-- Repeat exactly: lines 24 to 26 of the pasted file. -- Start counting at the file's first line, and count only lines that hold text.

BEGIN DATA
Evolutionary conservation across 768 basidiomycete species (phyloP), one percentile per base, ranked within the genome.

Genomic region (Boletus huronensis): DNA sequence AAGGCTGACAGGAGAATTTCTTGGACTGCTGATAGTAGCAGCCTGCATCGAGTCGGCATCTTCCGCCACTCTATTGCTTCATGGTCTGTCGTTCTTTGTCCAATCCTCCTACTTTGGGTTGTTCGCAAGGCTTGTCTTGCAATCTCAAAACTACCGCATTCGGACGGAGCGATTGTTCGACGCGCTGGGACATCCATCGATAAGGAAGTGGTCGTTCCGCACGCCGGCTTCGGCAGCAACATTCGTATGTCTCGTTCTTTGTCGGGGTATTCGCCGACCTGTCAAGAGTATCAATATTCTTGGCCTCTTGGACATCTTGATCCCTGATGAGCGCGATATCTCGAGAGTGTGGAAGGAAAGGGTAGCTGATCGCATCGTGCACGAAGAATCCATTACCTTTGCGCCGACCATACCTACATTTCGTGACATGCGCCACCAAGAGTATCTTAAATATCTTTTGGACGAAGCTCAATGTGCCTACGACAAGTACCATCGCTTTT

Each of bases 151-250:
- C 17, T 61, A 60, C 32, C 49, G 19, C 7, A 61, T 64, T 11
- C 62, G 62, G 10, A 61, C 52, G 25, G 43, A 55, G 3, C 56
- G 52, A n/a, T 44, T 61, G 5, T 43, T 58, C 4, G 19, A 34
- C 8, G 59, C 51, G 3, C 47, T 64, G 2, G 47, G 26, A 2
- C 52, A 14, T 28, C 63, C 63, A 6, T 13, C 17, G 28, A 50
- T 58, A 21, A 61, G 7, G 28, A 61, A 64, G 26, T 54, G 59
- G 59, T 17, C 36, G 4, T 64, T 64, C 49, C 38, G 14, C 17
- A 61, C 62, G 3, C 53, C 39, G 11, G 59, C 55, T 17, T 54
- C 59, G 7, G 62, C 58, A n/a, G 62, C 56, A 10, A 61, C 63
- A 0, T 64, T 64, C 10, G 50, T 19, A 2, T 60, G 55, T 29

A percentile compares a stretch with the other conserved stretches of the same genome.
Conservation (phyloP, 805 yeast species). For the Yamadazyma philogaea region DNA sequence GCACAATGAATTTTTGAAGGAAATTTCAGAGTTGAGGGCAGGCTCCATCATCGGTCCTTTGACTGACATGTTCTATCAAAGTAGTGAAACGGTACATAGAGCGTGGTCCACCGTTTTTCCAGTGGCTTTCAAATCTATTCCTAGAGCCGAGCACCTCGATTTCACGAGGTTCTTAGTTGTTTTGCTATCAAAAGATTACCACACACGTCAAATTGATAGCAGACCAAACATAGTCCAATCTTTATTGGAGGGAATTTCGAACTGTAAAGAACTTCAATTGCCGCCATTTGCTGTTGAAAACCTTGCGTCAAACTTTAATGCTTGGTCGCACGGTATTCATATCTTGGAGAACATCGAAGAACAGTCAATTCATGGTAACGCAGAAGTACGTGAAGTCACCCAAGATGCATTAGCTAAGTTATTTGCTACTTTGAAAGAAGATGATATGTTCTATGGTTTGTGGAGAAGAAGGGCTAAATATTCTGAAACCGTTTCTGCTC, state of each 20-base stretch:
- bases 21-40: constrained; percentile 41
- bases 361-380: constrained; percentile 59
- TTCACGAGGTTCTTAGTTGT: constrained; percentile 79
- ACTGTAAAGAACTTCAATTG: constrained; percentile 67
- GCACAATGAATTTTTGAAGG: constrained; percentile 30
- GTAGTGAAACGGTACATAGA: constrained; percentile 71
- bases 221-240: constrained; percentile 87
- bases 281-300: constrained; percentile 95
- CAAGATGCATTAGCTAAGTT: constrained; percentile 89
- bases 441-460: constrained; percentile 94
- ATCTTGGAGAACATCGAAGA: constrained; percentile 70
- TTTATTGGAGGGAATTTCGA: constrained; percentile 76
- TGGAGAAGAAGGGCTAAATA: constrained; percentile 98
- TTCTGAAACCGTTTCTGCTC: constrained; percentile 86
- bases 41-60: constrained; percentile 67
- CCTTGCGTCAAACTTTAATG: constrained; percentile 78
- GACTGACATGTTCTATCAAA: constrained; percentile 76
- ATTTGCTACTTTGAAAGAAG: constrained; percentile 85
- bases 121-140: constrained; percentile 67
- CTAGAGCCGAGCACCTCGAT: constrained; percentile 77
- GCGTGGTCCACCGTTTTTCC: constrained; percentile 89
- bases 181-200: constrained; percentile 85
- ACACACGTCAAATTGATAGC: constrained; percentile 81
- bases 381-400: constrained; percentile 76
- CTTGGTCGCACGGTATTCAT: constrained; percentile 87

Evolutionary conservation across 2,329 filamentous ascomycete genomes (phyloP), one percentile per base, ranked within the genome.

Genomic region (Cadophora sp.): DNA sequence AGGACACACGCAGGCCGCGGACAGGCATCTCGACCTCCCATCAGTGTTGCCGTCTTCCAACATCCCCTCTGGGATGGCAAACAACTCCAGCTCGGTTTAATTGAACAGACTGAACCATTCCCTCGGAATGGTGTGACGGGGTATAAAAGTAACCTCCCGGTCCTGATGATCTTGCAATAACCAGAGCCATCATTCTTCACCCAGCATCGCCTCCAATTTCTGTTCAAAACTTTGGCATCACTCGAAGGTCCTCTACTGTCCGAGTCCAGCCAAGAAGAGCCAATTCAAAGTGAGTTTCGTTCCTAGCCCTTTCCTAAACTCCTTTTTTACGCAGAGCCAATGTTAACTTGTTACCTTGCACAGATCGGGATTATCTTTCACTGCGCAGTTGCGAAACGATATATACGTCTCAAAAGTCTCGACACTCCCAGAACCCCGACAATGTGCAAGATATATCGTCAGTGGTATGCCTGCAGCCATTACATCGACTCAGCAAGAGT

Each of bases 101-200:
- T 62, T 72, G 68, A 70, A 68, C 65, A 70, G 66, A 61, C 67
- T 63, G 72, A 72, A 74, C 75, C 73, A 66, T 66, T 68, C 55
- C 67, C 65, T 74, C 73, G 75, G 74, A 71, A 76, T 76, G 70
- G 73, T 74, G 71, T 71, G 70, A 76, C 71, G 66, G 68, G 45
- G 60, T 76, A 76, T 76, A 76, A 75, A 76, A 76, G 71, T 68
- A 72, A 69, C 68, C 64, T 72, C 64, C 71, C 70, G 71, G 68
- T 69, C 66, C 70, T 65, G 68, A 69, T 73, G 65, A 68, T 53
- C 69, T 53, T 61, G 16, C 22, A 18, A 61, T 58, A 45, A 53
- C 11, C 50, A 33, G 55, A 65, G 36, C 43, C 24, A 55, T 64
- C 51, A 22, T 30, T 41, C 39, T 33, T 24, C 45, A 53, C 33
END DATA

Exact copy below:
- CAAGATGCATTAGCTAAGTT: constrained; percentile 89
- bases 441-460: constrained; percentile 94
- ATCTTGGAGAACATCGAAGA: constrained; percentile 70